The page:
Hi Paul, John Prindle here. Sorry it took awhile to respond, I do not get on this page enough. Check with your sailor regarding a Tiger Cruise. When sailors are nearing the end of a deployment that is when a Tiger Cruise would be offered. An announcement is made on the ship, then your sailor can contact you with some of the info. There are some rules and regulations for possible tigers, health questions etc. I have been lucky enough do have done two, one on the Dewey (destroyer) and my last one on a carrier (John C. Stennis) same cruise, different ship one with 300 plus sailors, one with over 5000 plus sailors. The ships will pull into a port, some sailors will leave the ship to fly back to their base, Tigers board the ship and finish the sail to the home port with their sailors. Good Luck, if you get the chance do not pass it up. PS wives and other children can be Tigers also!
if your sailor's ship has a cruise (not all ships do Tiger Cruises) your son will have the info- he will have to add your name to the list and if you make the first cut you'll have to complete a series of medical form that will have to be approved by the medical officer. There is also a small fee to cover food costs he will have to pay
I would like to take this time to point you in some of the right directions. For starters if you haven't had the time take a look at the right side of any page you click on. There you will find some useful information for you. The links under the about this site will help you with how this site got started, navigation, P.I.R., About us, community guidelines and some links to some of the groups that beginners with a lot of questions will find very useful. There is also a link called Navy Enlisted Ratings, this link will take you to a brief description of the rates (jobs) in the Navy that you can find your sailors rate and find out some information about the rate that they are in.
First and foremost though we are all here for the same reason. We are curious about what our young sailors are getting into and for more information about the rate or job that they will be doing for the next 4-6 yrs. of their lives. I know when I first got here I had lots of questions and there was not a lot of people on this site but they all were either going through the same thing or had been through it and had sailors out in the fleet. Now this site has grown to over 8000 members, Dads, Moms, Grandparents, Aunts, Uncles, sisters, brothers, girlfriends and boyfriends. Don't be afraid to ask questions of members in here because somewhere along the way we have all had the same questions and asked. There are a lot of knowledgeable people on this site with various years of experience in the NAVY either on their own account or through their Sailors.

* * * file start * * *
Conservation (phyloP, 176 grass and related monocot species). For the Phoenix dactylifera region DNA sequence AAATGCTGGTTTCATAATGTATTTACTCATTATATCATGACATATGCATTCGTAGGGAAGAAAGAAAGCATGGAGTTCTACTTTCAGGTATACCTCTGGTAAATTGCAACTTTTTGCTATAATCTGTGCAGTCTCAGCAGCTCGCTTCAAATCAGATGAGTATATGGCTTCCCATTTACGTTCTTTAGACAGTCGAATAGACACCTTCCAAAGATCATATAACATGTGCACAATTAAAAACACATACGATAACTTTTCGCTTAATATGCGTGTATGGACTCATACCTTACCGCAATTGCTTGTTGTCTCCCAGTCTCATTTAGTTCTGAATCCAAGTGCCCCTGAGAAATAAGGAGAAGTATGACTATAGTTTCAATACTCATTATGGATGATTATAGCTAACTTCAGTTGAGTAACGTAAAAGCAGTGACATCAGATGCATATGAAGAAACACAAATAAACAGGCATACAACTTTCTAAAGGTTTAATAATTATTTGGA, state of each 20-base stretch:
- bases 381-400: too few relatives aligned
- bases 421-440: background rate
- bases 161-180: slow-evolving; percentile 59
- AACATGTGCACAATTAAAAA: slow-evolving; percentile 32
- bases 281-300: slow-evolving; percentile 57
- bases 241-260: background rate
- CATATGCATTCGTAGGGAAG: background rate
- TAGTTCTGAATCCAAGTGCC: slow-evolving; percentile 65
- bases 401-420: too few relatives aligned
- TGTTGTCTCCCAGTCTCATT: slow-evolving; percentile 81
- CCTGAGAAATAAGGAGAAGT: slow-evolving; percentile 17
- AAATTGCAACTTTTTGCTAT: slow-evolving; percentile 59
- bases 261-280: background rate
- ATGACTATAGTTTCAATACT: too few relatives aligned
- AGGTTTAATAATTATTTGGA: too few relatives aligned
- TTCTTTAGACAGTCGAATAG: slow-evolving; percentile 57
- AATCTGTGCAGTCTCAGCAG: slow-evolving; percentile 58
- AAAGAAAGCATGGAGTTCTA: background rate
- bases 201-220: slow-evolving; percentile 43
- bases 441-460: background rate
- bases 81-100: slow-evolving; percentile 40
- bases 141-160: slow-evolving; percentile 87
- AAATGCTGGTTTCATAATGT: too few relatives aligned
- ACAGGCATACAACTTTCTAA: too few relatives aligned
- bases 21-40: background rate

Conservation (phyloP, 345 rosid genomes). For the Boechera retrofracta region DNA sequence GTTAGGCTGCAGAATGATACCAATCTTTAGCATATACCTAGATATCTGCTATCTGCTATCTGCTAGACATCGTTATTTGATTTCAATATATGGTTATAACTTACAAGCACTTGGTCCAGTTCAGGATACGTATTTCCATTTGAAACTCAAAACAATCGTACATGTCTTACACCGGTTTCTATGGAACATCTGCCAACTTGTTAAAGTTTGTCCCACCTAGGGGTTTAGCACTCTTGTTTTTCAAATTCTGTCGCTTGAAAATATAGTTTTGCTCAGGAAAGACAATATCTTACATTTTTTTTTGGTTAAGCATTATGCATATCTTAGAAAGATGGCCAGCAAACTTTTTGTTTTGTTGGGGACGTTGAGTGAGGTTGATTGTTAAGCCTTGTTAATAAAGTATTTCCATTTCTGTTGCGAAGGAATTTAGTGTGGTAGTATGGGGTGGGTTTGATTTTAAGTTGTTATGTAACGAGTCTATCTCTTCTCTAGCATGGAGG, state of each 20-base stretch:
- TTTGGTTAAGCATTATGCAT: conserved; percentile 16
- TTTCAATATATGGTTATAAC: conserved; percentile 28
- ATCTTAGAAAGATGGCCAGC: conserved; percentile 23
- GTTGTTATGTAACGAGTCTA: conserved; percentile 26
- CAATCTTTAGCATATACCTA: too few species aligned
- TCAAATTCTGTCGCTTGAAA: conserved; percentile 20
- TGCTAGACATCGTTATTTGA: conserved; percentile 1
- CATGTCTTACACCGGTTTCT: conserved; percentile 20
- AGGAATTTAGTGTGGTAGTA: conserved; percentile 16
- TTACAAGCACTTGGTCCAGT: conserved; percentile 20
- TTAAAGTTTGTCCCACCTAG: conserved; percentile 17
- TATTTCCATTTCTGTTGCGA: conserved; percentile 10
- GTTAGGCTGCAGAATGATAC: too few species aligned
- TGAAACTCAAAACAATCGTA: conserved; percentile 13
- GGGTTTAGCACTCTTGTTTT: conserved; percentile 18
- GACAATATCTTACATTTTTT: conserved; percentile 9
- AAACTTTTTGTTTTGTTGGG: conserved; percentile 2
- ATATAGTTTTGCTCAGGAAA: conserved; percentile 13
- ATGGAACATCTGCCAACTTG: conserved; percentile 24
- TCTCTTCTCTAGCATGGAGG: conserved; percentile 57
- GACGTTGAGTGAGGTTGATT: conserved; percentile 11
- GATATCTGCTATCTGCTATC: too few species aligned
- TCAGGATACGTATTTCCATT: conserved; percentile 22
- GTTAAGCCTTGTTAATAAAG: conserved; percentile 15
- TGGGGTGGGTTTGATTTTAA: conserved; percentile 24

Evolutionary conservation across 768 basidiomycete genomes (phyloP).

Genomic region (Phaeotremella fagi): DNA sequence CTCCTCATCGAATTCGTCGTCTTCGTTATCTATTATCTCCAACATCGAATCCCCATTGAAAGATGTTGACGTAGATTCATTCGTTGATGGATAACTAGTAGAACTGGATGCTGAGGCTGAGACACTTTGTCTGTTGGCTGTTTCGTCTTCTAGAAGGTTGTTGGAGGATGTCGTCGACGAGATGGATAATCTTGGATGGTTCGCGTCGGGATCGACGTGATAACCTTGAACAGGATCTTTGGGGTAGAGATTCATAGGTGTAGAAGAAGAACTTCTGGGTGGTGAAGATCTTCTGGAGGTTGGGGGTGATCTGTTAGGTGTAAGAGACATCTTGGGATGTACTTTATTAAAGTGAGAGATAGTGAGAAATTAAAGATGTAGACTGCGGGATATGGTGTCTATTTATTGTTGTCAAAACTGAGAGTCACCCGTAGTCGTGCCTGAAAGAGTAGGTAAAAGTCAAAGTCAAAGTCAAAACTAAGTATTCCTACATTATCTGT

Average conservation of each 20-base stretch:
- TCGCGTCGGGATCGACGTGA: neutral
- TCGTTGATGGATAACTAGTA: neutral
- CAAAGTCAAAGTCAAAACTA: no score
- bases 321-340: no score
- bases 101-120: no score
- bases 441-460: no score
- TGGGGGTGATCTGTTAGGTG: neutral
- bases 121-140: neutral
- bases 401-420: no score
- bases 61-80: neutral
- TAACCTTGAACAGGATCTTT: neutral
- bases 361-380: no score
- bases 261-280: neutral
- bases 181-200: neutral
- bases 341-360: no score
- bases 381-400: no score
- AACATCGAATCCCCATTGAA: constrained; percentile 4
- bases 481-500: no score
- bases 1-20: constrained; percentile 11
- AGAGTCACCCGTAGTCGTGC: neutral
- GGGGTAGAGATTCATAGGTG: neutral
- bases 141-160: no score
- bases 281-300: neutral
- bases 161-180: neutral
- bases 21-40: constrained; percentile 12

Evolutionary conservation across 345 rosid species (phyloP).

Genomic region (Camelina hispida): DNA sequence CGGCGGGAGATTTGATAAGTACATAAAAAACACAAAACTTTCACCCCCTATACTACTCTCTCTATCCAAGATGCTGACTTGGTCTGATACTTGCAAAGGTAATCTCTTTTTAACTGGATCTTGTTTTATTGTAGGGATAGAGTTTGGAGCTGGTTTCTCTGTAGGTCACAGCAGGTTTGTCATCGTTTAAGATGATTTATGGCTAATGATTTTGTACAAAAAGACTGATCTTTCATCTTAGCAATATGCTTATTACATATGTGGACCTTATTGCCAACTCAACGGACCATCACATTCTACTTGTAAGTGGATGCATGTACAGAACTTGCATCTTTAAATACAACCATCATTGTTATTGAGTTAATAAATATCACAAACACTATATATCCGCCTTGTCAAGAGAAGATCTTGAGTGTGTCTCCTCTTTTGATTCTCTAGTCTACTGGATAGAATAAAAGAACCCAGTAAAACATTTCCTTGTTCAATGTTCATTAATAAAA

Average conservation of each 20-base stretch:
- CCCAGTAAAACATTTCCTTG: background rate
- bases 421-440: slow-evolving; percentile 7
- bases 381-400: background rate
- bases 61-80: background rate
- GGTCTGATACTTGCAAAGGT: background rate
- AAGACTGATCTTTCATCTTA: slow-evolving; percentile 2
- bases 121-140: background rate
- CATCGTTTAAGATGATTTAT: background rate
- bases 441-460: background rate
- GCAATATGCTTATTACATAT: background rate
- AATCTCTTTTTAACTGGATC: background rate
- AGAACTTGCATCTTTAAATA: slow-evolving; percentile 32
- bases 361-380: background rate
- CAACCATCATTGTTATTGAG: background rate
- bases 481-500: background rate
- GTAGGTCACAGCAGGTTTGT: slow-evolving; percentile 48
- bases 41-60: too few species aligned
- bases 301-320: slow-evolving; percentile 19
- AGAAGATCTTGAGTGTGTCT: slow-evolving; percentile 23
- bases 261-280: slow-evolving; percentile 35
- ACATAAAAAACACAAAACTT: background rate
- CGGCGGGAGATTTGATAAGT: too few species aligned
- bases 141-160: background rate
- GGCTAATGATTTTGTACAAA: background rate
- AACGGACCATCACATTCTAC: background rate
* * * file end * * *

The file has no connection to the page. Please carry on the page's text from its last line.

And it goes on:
Again welcome aboard and BRAVO ZULU to you and your son Sean on his enlistment and please thank him for me for making the choice to defend the freedoms that my family, this country and I have and enjoy.
Greetings Paul! When my son joined the Navy I really had no idea nor a clue on what he’s about to partake in besides what I’ve seen on tv and some stories I've heard from friends and relatives who have served in the military.
However, I'm so honored and very proud of his decision to serve our great country.
From the start, I’ve perused Navy and recruiter information online and beyond but I felt that I needed more peace of mind to help keep me from worrying too much. I also wanted to hear from real people who've been around the block and others to share knowledge and experience throughout this entire journey.
That's when I found this website while searching for answers...
We're all in this together and I hope you too will find NavyDads.Com useful with lots of real shared information.
Don't forget to check out our Groups section and join a group that shares your interest. Please keep us posted on your Sailor's progress via status updates, discussion forums, blogs and photos...